Radioactive Iodine Therapy (OP) Information Letter

Download the Information Sheet

What is an overactive Thyroid?

The thyroid gland is responsible for making hormones which regulate the body’s metabolism and releasing these hormones into the bloodstream. Metabolism is the process of converting food and oxygen into energy and this process can be affected if the thyroid gland is not working properly. Certain conditions cause the thyroid gland to make and release more hormones than the body needs; these conditions can be referred to as ‘Overactive Thyroid’ or ‘Hyperthyroidism’.

What is Radioactive Iodine Therapy (RAI)?

Iodine in the body is primarily absorbed by the cells of the thyroid gland. 131Iodine (a radioactive form of iodine) can be given to treat an overactive thyroid. It is absorbed by the thyroid gland (just like normal iodine) which will then cause some of the thyroid tissue to be eliminated by radiation. This process is painless and should reduce thyroid function so that it will no longer be overactive. The procedure involves swallowing a capsule which is similar to other capsule or tablet medicines. Please inform Nuclear Medicine if you have trouble swallowing capsules or tablets.

What preparation is required?

You must not have anything to eat or drink on the morning of the treatment; this means you must fast from midnight but you can have small sips of water. You must also continue to fast for 2 hours after you swallow the capsule.

Some medications can interfere with the treatment; your doctor should have a discussion with you about which medications you should stop taking.

You must not have radioactive iodine therapy if you are pregnant or breastfeeding; if you are a woman of child bearing age (12-60) a blood test on the morning of the treatment is required to confirm that you are not pregnant. Following this therapy females should not become pregnant for at least 12 months and males should not father children for at least 6 months.

Do I require a scan?

Sometimes you will be required to undergo a Thyroid Uptake Scan prior to your treatment which helps check how well the thyroid gland will respond to the treatment. You will be informed if this scan is required.

What are the risks of Radioactive Iodine Therapy?

The major risks and complications of this treatment are outlined below but you should discuss your particular case with your doctor. Your doctor will consider the benefits of the treatment against these risks. Exposure to radiation may slightly increase the risk of developing cancer.

Common risks and complications include:

  • The treatment may cause you to have a permanent underactive thyroid. An underactive thyroid will require thyroid hormone replacement (tablets) for the rest of your life.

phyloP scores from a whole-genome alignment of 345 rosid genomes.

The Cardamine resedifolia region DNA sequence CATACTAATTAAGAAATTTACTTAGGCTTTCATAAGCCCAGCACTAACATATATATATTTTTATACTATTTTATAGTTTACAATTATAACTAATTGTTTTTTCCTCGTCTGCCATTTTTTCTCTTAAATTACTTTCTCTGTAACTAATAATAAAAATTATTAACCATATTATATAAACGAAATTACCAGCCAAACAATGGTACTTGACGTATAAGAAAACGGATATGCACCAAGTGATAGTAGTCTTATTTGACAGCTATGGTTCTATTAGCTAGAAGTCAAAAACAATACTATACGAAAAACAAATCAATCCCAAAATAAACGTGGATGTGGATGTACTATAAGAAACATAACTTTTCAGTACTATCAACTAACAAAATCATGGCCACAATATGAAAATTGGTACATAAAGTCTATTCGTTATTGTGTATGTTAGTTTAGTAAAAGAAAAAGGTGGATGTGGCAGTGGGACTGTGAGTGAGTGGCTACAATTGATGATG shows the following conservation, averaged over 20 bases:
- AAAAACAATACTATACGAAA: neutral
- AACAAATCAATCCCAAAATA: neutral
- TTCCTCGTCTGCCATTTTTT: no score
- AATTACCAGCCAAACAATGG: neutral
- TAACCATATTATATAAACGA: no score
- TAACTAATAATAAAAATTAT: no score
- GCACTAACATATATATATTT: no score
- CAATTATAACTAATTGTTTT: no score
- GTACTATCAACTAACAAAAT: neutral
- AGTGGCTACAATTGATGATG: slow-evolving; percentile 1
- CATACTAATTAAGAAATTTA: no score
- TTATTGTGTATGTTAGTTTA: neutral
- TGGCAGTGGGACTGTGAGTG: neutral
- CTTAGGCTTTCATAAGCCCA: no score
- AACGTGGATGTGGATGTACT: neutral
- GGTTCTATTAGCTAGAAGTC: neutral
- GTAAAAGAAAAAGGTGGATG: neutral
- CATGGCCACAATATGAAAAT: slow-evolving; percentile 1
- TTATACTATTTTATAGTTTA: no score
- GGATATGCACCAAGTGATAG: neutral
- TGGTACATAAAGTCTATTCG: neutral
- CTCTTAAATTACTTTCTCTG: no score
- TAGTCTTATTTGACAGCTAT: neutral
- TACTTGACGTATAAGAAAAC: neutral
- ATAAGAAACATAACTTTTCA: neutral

• The treatment may not successfully treat your overactive thyroid which may require another dose of radioactive iodine.

Less common risks and complications include:

  • Mild neck soreness and swelling for a few days after the treatment - which usually responds to pain medications.
  • Grave’s disease only – Slightly greater chance of developing thyroid eye disease which will cause swelling of the eyes.

What happens when I go home?

You may need to stop or start taking medication at specific times; please consult with your doctor to make sure you have a medication plan.

Due to the risk of your thyroid becoming underactive you should follow-up with your specialist after your treatment.

If you are unwell in any way after your therapy you should contact your Specialist (the doctor who referred you for this treatment) or your GP.

When you go home after taking the capsule, your body will still contain an amount of radiation.

Precautions to follow:

  • Keep a distance of 2 metres between yourself and any children or pregnant women.
  • Do not participate in any intimate activities.
  • Sleep in a separate bed away from others, and do not share linen.
  • Wash your clothes and bed linen separate from other people’s washing.
  • Do not share cutlery/crockery and wash it separately to others.
  • Do not share your toothbrush. • Do not travel in a car or public transport with other people for more than two hours per day.
  • Flush the toilet twice and sit down while urinating for 5 days.

It is also important that:

  • Women should not become pregnant for 6-12 months after therapy.
  • Men should not father children for at least 3-6 months after therapy.
  • The above two points should be discussed with your referring doctor especially if you plan on having children.

It is important to bring any previous test results and your Medicare card with you

Please feel free to call us on 6244 4345 if you have any questions or to reschedule

Canberra Hospital Map